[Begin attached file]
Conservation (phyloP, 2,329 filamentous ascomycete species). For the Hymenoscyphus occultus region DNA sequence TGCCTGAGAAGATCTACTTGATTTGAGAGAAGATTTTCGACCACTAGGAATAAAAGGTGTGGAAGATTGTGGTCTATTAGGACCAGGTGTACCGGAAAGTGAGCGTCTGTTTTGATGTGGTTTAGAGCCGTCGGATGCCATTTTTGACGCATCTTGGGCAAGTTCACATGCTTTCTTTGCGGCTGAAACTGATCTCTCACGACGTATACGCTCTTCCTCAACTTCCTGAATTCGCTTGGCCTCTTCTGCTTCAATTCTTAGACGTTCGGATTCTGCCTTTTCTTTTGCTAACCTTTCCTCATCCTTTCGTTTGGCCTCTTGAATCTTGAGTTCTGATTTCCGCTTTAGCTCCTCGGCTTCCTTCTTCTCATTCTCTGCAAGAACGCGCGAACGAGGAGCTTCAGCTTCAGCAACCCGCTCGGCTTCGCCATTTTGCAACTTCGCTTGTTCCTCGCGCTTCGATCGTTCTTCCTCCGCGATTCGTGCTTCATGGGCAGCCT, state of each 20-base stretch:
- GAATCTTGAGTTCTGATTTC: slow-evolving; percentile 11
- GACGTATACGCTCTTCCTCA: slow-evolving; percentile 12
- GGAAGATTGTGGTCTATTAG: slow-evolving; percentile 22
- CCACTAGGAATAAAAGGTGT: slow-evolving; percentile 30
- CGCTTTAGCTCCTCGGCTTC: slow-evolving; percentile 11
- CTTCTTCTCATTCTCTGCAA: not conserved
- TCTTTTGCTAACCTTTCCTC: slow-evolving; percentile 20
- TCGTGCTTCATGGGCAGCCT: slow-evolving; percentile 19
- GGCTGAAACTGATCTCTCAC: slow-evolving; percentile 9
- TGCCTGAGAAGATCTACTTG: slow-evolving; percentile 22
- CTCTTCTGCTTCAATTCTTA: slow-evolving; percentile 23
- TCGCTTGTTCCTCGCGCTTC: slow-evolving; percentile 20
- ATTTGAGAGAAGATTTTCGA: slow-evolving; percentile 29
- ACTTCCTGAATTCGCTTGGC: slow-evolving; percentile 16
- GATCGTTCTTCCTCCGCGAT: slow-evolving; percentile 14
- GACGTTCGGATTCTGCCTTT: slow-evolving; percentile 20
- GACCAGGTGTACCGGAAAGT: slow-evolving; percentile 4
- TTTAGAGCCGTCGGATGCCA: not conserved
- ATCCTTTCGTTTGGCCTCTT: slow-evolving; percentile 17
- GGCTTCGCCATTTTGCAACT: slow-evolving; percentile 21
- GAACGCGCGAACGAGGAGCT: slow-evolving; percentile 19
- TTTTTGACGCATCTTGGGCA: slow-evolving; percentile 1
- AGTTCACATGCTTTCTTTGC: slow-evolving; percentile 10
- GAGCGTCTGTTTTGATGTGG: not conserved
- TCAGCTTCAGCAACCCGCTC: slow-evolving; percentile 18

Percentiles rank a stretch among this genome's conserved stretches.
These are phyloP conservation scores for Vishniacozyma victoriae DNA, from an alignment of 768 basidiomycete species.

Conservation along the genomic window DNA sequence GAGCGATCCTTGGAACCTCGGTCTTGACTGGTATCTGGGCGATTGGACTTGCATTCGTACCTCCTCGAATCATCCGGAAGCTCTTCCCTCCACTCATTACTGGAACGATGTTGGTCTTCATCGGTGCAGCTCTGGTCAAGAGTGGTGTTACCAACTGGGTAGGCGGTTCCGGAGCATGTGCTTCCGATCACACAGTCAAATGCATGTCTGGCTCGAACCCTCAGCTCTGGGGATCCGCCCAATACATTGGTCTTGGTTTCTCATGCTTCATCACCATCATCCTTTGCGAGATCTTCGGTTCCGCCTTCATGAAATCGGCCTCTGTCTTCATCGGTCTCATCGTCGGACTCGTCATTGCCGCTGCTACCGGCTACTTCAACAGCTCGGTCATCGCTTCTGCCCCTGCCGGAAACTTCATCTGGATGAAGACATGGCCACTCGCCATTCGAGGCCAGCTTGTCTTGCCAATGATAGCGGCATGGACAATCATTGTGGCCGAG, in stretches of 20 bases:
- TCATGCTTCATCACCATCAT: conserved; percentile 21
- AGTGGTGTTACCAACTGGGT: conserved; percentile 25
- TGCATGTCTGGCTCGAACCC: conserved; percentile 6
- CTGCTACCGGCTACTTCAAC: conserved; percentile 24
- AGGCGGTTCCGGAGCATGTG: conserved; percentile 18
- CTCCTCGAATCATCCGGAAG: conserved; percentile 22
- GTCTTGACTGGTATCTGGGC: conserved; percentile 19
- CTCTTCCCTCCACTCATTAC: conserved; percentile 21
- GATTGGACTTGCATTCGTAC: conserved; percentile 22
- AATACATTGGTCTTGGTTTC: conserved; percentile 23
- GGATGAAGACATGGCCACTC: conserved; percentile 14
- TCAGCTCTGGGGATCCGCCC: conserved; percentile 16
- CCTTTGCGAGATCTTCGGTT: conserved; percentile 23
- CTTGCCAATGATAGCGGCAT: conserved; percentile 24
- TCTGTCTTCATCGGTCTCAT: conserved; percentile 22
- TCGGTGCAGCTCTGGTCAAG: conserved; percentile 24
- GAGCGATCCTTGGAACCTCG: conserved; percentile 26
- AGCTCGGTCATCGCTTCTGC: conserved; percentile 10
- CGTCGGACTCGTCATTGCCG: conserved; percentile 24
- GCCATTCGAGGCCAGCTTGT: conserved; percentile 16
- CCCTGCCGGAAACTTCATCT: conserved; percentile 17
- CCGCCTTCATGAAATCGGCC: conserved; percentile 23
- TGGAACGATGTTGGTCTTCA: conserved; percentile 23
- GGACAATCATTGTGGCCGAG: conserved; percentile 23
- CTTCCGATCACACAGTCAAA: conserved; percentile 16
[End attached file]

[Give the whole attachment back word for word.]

Conservation (phyloP, 2,329 filamentous ascomycete species). For the Hymenoscyphus occultus region DNA sequence TGCCTGAGAAGATCTACTTGATTTGAGAGAAGATTTTCGACCACTAGGAATAAAAGGTGTGGAAGATTGTGGTCTATTAGGACCAGGTGTACCGGAAAGTGAGCGTCTGTTTTGATGTGGTTTAGAGCCGTCGGATGCCATTTTTGACGCATCTTGGGCAAGTTCACATGCTTTCTTTGCGGCTGAAACTGATCTCTCACGACGTATACGCTCTTCCTCAACTTCCTGAATTCGCTTGGCCTCTTCTGCTTCAATTCTTAGACGTTCGGATTCTGCCTTTTCTTTTGCTAACCTTTCCTCATCCTTTCGTTTGGCCTCTTGAATCTTGAGTTCTGATTTCCGCTTTAGCTCCTCGGCTTCCTTCTTCTCATTCTCTGCAAGAACGCGCGAACGAGGAGCTTCAGCTTCAGCAACCCGCTCGGCTTCGCCATTTTGCAACTTCGCTTGTTCCTCGCGCTTCGATCGTTCTTCCTCCGCGATTCGTGCTTCATGGGCAGCCT, state of each 20-base stretch:
- GAATCTTGAGTTCTGATTTC: slow-evolving; percentile 11
- GACGTATACGCTCTTCCTCA: slow-evolving; percentile 12
- GGAAGATTGTGGTCTATTAG: slow-evolving; percentile 22
- CCACTAGGAATAAAAGGTGT: slow-evolving; percentile 30
- CGCTTTAGCTCCTCGGCTTC: slow-evolving; percentile 11
- CTTCTTCTCATTCTCTGCAA: not conserved
- TCTTTTGCTAACCTTTCCTC: slow-evolving; percentile 20
- TCGTGCTTCATGGGCAGCCT: slow-evolving; percentile 19
- GGCTGAAACTGATCTCTCAC: slow-evolving; percentile 9
- TGCCTGAGAAGATCTACTTG: slow-evolving; percentile 22
- CTCTTCTGCTTCAATTCTTA: slow-evolving; percentile 23
- TCGCTTGTTCCTCGCGCTTC: slow-evolving; percentile 20
- ATTTGAGAGAAGATTTTCGA: slow-evolving; percentile 29
- ACTTCCTGAATTCGCTTGGC: slow-evolving; percentile 16
- GATCGTTCTTCCTCCGCGAT: slow-evolving; percentile 14
- GACGTTCGGATTCTGCCTTT: slow-evolving; percentile 20
- GACCAGGTGTACCGGAAAGT: slow-evolving; percentile 4
- TTTAGAGCCGTCGGATGCCA: not conserved
- ATCCTTTCGTTTGGCCTCTT: slow-evolving; percentile 17
- GGCTTCGCCATTTTGCAACT: slow-evolving; percentile 21
- GAACGCGCGAACGAGGAGCT: slow-evolving; percentile 19
- TTTTTGACGCATCTTGGGCA: slow-evolving; percentile 1
- AGTTCACATGCTTTCTTTGC: slow-evolving; percentile 10
- GAGCGTCTGTTTTGATGTGG: not conserved
- TCAGCTTCAGCAACCCGCTC: slow-evolving; percentile 18

Percentiles rank a stretch among this genome's conserved stretches.
These are phyloP conservation scores for Vishniacozyma victoriae DNA, from an alignment of 768 basidiomycete species.

Conservation along the genomic window DNA sequence GAGCGATCCTTGGAACCTCGGTCTTGACTGGTATCTGGGCGATTGGACTTGCATTCGTACCTCCTCGAATCATCCGGAAGCTCTTCCCTCCACTCATTACTGGAACGATGTTGGTCTTCATCGGTGCAGCTCTGGTCAAGAGTGGTGTTACCAACTGGGTAGGCGGTTCCGGAGCATGTGCTTCCGATCACACAGTCAAATGCATGTCTGGCTCGAACCCTCAGCTCTGGGGATCCGCCCAATACATTGGTCTTGGTTTCTCATGCTTCATCACCATCATCCTTTGCGAGATCTTCGGTTCCGCCTTCATGAAATCGGCCTCTGTCTTCATCGGTCTCATCGTCGGACTCGTCATTGCCGCTGCTACCGGCTACTTCAACAGCTCGGTCATCGCTTCTGCCCCTGCCGGAAACTTCATCTGGATGAAGACATGGCCACTCGCCATTCGAGGCCAGCTTGTCTTGCCAATGATAGCGGCATGGACAATCATTGTGGCCGAG, in stretches of 20 bases:
- TCATGCTTCATCACCATCAT: conserved; percentile 21
- AGTGGTGTTACCAACTGGGT: conserved; percentile 25
- TGCATGTCTGGCTCGAACCC: conserved; percentile 6
- CTGCTACCGGCTACTTCAAC: conserved; percentile 24
- AGGCGGTTCCGGAGCATGTG: conserved; percentile 18
- CTCCTCGAATCATCCGGAAG: conserved; percentile 22
- GTCTTGACTGGTATCTGGGC: conserved; percentile 19
- CTCTTCCCTCCACTCATTAC: conserved; percentile 21
- GATTGGACTTGCATTCGTAC: conserved; percentile 22
- AATACATTGGTCTTGGTTTC: conserved; percentile 23
- GGATGAAGACATGGCCACTC: conserved; percentile 14
- TCAGCTCTGGGGATCCGCCC: conserved; percentile 16
- CCTTTGCGAGATCTTCGGTT: conserved; percentile 23
- CTTGCCAATGATAGCGGCAT: conserved; percentile 24
- TCTGTCTTCATCGGTCTCAT: conserved; percentile 22
- TCGGTGCAGCTCTGGTCAAG: conserved; percentile 24
- GAGCGATCCTTGGAACCTCG: conserved; percentile 26
- AGCTCGGTCATCGCTTCTGC: conserved; percentile 10
- CGTCGGACTCGTCATTGCCG: conserved; percentile 24
- GCCATTCGAGGCCAGCTTGT: conserved; percentile 16
- CCCTGCCGGAAACTTCATCT: conserved; percentile 17
- CCGCCTTCATGAAATCGGCC: conserved; percentile 23
- TGGAACGATGTTGGTCTTCA: conserved; percentile 23
- GGACAATCATTGTGGCCGAG: conserved; percentile 23
- CTTCCGATCACACAGTCAAA: conserved; percentile 16